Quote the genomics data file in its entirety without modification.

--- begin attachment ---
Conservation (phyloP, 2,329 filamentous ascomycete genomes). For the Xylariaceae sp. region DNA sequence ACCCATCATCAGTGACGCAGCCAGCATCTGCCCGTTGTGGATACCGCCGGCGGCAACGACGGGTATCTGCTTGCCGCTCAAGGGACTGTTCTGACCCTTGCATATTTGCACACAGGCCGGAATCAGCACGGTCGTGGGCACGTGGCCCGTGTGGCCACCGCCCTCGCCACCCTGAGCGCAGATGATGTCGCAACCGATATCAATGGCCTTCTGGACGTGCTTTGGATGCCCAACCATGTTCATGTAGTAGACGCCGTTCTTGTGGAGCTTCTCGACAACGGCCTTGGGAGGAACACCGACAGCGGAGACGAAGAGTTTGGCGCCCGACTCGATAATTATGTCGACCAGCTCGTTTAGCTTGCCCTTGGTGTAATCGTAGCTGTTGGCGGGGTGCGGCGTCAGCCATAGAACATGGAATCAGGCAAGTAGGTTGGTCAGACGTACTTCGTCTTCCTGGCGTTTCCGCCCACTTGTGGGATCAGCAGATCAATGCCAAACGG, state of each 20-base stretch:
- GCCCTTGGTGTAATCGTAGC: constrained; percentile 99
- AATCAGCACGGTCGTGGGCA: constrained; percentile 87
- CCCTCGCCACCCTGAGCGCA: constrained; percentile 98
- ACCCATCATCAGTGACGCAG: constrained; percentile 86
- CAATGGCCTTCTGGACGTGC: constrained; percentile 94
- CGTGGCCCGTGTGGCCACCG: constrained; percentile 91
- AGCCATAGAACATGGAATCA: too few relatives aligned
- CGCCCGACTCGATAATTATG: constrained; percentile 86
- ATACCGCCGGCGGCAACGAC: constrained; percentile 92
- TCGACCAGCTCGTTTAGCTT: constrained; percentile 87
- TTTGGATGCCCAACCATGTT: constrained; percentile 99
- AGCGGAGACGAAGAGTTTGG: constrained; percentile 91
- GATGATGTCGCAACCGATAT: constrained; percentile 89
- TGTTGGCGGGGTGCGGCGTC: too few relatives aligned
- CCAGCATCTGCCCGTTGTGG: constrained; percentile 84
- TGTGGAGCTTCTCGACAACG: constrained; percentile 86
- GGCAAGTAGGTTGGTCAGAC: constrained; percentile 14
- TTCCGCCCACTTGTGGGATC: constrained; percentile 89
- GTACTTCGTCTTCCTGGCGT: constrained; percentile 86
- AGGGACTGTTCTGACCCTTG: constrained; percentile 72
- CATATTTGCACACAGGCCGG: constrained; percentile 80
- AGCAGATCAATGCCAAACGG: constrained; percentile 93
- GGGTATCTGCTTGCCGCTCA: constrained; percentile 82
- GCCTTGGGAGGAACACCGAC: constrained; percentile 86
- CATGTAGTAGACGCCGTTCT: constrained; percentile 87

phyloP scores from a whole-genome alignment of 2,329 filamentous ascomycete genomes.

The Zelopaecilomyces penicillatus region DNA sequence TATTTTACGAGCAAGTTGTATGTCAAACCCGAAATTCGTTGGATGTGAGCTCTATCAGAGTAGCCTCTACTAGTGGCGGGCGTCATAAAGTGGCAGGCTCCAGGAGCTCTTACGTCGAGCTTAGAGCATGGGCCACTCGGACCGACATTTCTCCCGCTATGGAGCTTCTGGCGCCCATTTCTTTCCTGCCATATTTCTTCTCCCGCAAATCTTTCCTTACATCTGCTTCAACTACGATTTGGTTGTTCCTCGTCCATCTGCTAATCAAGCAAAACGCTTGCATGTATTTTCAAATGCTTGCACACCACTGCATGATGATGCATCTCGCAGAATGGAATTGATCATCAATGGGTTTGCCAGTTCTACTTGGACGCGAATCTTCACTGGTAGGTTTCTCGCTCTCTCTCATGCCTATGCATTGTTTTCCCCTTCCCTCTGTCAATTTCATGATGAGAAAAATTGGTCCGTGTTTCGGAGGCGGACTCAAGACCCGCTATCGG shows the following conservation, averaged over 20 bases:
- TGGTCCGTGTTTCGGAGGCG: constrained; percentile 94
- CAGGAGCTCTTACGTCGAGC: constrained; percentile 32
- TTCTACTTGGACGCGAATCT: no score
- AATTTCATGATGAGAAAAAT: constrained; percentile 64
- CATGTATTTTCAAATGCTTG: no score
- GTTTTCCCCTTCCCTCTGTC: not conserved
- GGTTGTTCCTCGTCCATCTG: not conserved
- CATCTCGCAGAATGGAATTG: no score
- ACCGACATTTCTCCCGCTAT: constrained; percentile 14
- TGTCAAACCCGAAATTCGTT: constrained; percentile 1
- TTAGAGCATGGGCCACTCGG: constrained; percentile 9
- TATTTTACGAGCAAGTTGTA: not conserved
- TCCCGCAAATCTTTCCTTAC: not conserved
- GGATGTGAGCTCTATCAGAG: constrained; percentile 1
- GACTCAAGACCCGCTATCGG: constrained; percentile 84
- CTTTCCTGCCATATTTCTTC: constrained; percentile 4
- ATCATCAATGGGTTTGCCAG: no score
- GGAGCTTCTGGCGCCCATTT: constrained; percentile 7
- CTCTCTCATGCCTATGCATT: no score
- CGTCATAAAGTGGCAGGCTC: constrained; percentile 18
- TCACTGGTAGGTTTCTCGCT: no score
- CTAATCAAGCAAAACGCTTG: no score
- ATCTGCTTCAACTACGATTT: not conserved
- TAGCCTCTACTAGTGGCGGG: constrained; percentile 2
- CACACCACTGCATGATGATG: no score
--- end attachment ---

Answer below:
Conservation (phyloP, 2,329 filamentous ascomycete genomes). For the Xylariaceae sp. region DNA sequence ACCCATCATCAGTGACGCAGCCAGCATCTGCCCGTTGTGGATACCGCCGGCGGCAACGACGGGTATCTGCTTGCCGCTCAAGGGACTGTTCTGACCCTTGCATATTTGCACACAGGCCGGAATCAGCACGGTCGTGGGCACGTGGCCCGTGTGGCCACCGCCCTCGCCACCCTGAGCGCAGATGATGTCGCAACCGATATCAATGGCCTTCTGGACGTGCTTTGGATGCCCAACCATGTTCATGTAGTAGACGCCGTTCTTGTGGAGCTTCTCGACAACGGCCTTGGGAGGAACACCGACAGCGGAGACGAAGAGTTTGGCGCCCGACTCGATAATTATGTCGACCAGCTCGTTTAGCTTGCCCTTGGTGTAATCGTAGCTGTTGGCGGGGTGCGGCGTCAGCCATAGAACATGGAATCAGGCAAGTAGGTTGGTCAGACGTACTTCGTCTTCCTGGCGTTTCCGCCCACTTGTGGGATCAGCAGATCAATGCCAAACGG, state of each 20-base stretch:
- GCCCTTGGTGTAATCGTAGC: constrained; percentile 99
- AATCAGCACGGTCGTGGGCA: constrained; percentile 87
- CCCTCGCCACCCTGAGCGCA: constrained; percentile 98
- ACCCATCATCAGTGACGCAG: constrained; percentile 86
- CAATGGCCTTCTGGACGTGC: constrained; percentile 94
- CGTGGCCCGTGTGGCCACCG: constrained; percentile 91
- AGCCATAGAACATGGAATCA: too few relatives aligned
- CGCCCGACTCGATAATTATG: constrained; percentile 86
- ATACCGCCGGCGGCAACGAC: constrained; percentile 92
- TCGACCAGCTCGTTTAGCTT: constrained; percentile 87
- TTTGGATGCCCAACCATGTT: constrained; percentile 99
- AGCGGAGACGAAGAGTTTGG: constrained; percentile 91
- GATGATGTCGCAACCGATAT: constrained; percentile 89
- TGTTGGCGGGGTGCGGCGTC: too few relatives aligned
- CCAGCATCTGCCCGTTGTGG: constrained; percentile 84
- TGTGGAGCTTCTCGACAACG: constrained; percentile 86
- GGCAAGTAGGTTGGTCAGAC: constrained; percentile 14
- TTCCGCCCACTTGTGGGATC: constrained; percentile 89
- GTACTTCGTCTTCCTGGCGT: constrained; percentile 86
- AGGGACTGTTCTGACCCTTG: constrained; percentile 72
- CATATTTGCACACAGGCCGG: constrained; percentile 80
- AGCAGATCAATGCCAAACGG: constrained; percentile 93
- GGGTATCTGCTTGCCGCTCA: constrained; percentile 82
- GCCTTGGGAGGAACACCGAC: constrained; percentile 86
- CATGTAGTAGACGCCGTTCT: constrained; percentile 87

phyloP scores from a whole-genome alignment of 2,329 filamentous ascomycete genomes.

The Zelopaecilomyces penicillatus region DNA sequence TATTTTACGAGCAAGTTGTATGTCAAACCCGAAATTCGTTGGATGTGAGCTCTATCAGAGTAGCCTCTACTAGTGGCGGGCGTCATAAAGTGGCAGGCTCCAGGAGCTCTTACGTCGAGCTTAGAGCATGGGCCACTCGGACCGACATTTCTCCCGCTATGGAGCTTCTGGCGCCCATTTCTTTCCTGCCATATTTCTTCTCCCGCAAATCTTTCCTTACATCTGCTTCAACTACGATTTGGTTGTTCCTCGTCCATCTGCTAATCAAGCAAAACGCTTGCATGTATTTTCAAATGCTTGCACACCACTGCATGATGATGCATCTCGCAGAATGGAATTGATCATCAATGGGTTTGCCAGTTCTACTTGGACGCGAATCTTCACTGGTAGGTTTCTCGCTCTCTCTCATGCCTATGCATTGTTTTCCCCTTCCCTCTGTCAATTTCATGATGAGAAAAATTGGTCCGTGTTTCGGAGGCGGACTCAAGACCCGCTATCGG shows the following conservation, averaged over 20 bases:
- TGGTCCGTGTTTCGGAGGCG: constrained; percentile 94
- CAGGAGCTCTTACGTCGAGC: constrained; percentile 32
- TTCTACTTGGACGCGAATCT: no score
- AATTTCATGATGAGAAAAAT: constrained; percentile 64
- CATGTATTTTCAAATGCTTG: no score
- GTTTTCCCCTTCCCTCTGTC: not conserved
- GGTTGTTCCTCGTCCATCTG: not conserved
- CATCTCGCAGAATGGAATTG: no score
- ACCGACATTTCTCCCGCTAT: constrained; percentile 14
- TGTCAAACCCGAAATTCGTT: constrained; percentile 1
- TTAGAGCATGGGCCACTCGG: constrained; percentile 9
- TATTTTACGAGCAAGTTGTA: not conserved
- TCCCGCAAATCTTTCCTTAC: not conserved
- GGATGTGAGCTCTATCAGAG: constrained; percentile 1
- GACTCAAGACCCGCTATCGG: constrained; percentile 84
- CTTTCCTGCCATATTTCTTC: constrained; percentile 4
- ATCATCAATGGGTTTGCCAG: no score
- GGAGCTTCTGGCGCCCATTT: constrained; percentile 7
- CTCTCTCATGCCTATGCATT: no score
- CGTCATAAAGTGGCAGGCTC: constrained; percentile 18
- TCACTGGTAGGTTTCTCGCT: no score
- CTAATCAAGCAAAACGCTTG: no score
- ATCTGCTTCAACTACGATTT: not conserved
- TAGCCTCTACTAGTGGCGGG: constrained; percentile 2
- CACACCACTGCATGATGATG: no score